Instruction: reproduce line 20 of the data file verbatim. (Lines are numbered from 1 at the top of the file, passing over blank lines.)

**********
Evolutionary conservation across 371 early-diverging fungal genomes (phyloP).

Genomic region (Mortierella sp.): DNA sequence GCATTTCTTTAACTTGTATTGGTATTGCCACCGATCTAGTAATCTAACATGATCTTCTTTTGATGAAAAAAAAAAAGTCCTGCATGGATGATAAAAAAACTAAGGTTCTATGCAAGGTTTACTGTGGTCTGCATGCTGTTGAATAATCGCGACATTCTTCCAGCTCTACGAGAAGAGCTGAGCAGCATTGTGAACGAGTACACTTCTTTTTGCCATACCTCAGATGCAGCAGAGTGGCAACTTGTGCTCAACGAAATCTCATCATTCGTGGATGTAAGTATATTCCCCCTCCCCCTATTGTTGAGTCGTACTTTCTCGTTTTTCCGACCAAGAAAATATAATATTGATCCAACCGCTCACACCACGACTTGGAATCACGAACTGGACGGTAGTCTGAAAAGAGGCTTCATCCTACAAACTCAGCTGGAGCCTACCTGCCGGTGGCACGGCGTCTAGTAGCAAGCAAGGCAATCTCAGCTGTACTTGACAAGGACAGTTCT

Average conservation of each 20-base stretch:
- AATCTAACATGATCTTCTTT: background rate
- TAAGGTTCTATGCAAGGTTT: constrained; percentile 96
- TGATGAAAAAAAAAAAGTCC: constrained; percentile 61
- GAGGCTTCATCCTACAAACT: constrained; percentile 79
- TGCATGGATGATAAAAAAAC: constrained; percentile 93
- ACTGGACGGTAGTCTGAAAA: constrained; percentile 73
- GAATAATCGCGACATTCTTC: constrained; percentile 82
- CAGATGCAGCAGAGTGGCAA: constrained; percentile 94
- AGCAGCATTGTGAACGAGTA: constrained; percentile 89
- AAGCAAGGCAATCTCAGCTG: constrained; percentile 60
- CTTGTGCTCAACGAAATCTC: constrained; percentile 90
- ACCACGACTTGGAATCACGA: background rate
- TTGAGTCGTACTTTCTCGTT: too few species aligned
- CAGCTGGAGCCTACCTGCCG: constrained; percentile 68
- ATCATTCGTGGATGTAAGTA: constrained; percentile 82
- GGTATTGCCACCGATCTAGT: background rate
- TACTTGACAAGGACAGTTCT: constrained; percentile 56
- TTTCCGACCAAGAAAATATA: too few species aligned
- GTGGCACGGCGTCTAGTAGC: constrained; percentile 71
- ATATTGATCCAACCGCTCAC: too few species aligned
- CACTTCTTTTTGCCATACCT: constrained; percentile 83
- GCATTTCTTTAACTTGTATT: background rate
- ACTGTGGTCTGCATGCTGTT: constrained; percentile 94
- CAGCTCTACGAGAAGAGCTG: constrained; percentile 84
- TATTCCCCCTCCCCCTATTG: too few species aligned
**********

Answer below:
- TACTTGACAAGGACAGTTCT: constrained; percentile 56